It took me a while to figure out that the title is about parent/child relationships: Josephus and Budu's child, Mendoza and Josephus' child, and Alec as the Captain's child. As always, I enjoyed the Captain tremendously, but I do not like Edward or Nicholas, so the relationships with Mendoza got old, fast. In addition, romance with a brain-washed magical woman who is almost programmed to adore her jerk lover is not my thing.
Bob Nolin
Dec 07, 2016 rated it it was ok
Shelves: fantasy
The Company series began with a strong first novel, "In the Garden of Iden." Baker's knowledge of Elizabethan England, plus some fairly strong characterization, made for a compelling read. At the end of that book, our Mary Sue heroine's lover dies a martyr's death. The second book, "Sky Coyote," shows a second immortal, Joseph, saving a primitive tribe from genocide. Again, this was a strong book, with convincing historical and anthropological details, and no love interest. Alas, beginning with ...more
Nov 04, 2012 rated it liked it
I started the series greatly enjoying the contrasts between women's roles throughout the eras and the ability to overcome those boundaries, but ended up getting bored with what seemed more like magical flitting back and forth between events without any overarching direction except the desire to rule all the world all the time. The Russian doll concept of the Company ends up being trite, and the battle between the Immortals and the real Company, while I am sure is full of deep symbolism, struck m ...more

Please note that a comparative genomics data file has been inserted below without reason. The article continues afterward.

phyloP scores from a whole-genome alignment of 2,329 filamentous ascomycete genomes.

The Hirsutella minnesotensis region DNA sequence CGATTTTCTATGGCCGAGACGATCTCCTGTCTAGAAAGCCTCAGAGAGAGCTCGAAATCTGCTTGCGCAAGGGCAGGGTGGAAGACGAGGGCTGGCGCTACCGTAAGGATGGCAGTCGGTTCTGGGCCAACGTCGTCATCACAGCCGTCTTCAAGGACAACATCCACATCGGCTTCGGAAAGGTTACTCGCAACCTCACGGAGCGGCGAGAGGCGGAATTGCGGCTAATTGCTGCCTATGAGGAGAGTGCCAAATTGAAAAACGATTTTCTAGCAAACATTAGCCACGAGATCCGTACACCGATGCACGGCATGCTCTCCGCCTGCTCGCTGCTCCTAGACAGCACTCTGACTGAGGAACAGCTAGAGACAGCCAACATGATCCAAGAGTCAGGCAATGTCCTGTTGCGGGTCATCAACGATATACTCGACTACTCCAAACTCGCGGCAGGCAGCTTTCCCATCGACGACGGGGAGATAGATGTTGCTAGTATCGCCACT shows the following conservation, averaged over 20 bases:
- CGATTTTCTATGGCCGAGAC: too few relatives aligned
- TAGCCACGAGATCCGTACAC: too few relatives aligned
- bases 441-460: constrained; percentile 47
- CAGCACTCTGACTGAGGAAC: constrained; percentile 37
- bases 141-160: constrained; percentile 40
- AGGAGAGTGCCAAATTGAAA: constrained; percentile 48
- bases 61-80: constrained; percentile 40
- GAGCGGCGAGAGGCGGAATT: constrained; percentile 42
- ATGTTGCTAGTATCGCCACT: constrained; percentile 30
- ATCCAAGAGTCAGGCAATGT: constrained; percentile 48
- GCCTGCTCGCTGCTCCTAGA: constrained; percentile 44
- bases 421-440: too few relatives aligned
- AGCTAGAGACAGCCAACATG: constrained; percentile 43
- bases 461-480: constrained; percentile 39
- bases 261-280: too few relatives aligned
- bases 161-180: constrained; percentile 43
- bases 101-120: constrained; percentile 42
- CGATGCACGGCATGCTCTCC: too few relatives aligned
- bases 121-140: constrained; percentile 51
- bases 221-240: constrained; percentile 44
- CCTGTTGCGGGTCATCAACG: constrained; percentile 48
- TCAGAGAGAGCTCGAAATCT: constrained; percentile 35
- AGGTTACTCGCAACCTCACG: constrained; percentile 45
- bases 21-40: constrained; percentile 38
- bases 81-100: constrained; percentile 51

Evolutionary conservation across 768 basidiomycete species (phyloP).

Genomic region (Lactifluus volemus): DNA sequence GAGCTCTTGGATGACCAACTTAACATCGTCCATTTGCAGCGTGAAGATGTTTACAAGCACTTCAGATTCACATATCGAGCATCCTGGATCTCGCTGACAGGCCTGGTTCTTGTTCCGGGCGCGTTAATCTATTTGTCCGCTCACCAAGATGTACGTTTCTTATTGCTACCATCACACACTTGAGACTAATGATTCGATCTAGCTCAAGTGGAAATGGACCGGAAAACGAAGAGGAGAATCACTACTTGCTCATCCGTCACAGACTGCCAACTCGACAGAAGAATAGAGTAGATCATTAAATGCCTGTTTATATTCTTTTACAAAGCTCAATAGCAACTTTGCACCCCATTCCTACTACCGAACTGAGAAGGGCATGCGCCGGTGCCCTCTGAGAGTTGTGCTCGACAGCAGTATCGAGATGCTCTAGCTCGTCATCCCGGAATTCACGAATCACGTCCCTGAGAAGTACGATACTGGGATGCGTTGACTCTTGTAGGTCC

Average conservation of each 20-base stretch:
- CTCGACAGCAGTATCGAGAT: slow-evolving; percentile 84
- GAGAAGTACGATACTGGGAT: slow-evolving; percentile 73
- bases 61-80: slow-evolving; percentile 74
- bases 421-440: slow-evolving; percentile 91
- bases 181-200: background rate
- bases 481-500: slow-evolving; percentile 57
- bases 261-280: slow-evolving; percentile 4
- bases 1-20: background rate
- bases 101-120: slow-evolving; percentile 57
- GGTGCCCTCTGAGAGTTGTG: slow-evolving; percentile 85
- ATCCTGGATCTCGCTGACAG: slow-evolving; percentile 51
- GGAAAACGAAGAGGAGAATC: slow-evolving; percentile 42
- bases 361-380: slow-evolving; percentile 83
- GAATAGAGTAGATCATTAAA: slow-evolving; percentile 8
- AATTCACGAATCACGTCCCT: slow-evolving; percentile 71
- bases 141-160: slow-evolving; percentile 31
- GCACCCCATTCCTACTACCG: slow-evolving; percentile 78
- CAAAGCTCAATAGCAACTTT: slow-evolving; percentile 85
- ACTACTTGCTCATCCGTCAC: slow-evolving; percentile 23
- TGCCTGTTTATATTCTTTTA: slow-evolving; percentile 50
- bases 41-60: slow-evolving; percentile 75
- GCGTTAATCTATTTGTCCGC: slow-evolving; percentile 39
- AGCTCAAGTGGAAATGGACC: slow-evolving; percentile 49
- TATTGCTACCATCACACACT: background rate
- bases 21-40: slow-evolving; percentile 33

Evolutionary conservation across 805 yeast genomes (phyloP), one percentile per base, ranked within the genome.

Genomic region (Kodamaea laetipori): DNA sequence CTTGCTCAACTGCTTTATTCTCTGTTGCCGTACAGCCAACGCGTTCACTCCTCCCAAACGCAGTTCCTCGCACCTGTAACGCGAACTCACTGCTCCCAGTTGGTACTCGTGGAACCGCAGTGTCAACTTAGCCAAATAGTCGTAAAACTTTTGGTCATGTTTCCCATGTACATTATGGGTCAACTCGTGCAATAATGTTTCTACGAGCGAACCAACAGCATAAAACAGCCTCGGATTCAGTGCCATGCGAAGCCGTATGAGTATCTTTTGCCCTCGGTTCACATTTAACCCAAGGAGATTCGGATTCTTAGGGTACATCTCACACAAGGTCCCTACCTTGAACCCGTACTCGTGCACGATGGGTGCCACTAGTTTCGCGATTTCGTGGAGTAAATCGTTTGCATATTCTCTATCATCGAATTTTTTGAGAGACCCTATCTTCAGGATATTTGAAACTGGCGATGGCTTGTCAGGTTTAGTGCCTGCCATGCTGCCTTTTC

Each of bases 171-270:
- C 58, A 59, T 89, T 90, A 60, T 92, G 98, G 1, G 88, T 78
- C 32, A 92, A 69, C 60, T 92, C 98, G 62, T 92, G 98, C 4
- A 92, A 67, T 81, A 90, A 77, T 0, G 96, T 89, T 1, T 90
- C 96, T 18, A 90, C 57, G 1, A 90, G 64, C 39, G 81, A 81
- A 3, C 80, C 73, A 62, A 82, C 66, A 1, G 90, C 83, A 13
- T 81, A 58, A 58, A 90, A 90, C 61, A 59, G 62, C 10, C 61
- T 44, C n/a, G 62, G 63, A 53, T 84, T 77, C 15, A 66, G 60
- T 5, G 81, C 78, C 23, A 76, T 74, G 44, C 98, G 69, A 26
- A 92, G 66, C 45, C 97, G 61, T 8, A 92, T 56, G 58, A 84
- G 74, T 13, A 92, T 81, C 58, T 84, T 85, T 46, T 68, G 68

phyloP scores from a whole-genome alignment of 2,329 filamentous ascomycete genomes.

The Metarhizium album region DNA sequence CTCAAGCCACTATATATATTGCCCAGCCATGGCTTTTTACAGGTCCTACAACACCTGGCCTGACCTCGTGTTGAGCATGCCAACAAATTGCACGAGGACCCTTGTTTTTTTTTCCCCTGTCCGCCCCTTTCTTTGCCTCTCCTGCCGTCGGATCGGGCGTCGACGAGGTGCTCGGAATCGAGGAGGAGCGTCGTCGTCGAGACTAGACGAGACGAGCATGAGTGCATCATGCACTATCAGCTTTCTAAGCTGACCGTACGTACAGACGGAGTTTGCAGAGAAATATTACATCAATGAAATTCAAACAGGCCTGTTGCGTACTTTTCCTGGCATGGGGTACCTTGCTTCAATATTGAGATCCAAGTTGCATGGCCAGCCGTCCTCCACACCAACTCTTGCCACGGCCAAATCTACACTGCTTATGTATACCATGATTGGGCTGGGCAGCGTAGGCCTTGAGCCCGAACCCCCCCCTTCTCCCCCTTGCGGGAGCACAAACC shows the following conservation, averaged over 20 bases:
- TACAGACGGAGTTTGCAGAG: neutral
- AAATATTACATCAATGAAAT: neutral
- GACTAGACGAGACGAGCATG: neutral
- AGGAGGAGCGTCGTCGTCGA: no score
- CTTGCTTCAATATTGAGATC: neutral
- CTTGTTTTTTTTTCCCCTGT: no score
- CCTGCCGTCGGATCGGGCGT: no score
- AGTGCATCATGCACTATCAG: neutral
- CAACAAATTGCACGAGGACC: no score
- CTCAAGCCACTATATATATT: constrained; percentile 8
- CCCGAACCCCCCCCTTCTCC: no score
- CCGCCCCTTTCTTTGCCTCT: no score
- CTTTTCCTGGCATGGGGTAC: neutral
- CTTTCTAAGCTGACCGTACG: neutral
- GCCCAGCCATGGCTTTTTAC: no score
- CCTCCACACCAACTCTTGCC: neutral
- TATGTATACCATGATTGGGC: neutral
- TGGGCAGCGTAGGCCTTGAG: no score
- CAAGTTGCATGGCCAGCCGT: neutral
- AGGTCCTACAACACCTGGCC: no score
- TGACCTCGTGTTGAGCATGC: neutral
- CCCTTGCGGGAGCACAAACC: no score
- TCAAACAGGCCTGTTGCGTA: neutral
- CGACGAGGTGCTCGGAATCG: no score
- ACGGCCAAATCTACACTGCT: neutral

Ron Henry
May 05, 2008 rated it liked it
Readable, much lighter tone, though this Company series installment indulges in some of the glib cheekiness that sometimes annoys me with Baker's books. But the story is fairly compelling, even if the seams in the "fix-up" (these later Company books were obviously assembled from short stories previously published in SF magazines) show a bit. Still, very readable as all Baker's Company books have been.
Jan 19, 2009 rated it liked it
a great conceit, but irritating after a while. this is one of those books you flip through for plot alone.
Jenny Yates
Apr 15, 2018 rated it liked it
This was fun, but it’s not quite up to the standard of the first four books in this series.

So Mendoza has been rescued, which is great. And in this book, she and Alec sail all over (through time, as well as space) in his pirate ship, looking for bits of his DNA so they can make him immortal too. They have lots of adventures along the way, and I enjoy the world that Kage Baker has created, with its intricate layers of mortals and immortals, all interacting without always realizing it. But there
Sep 22, 2019 rated it it was ok
I used to ask myself: "Self, why did you never finish the Company novels? You really loved that series."

Then I got to the 95% mark of this one, and remembered why. This is where Baker loses the plot.

(view spoiler)
May 07, 2018 rated it really liked it
Shelves: science-fiction
All the layers that author Kage Baker has built up in her Company series are starting to unpeel, or maybe it’s better to say all the threads she has woven into the tapestry that is The Company series are finally making a complete scene—or else they are all unraveling. What with all the time travel and characters (mortal, immortal, and recombinant) going rogue, it’s a bit hard to tell sometimes. But really, the series is building to a climax and this installment moves the plot along smartly.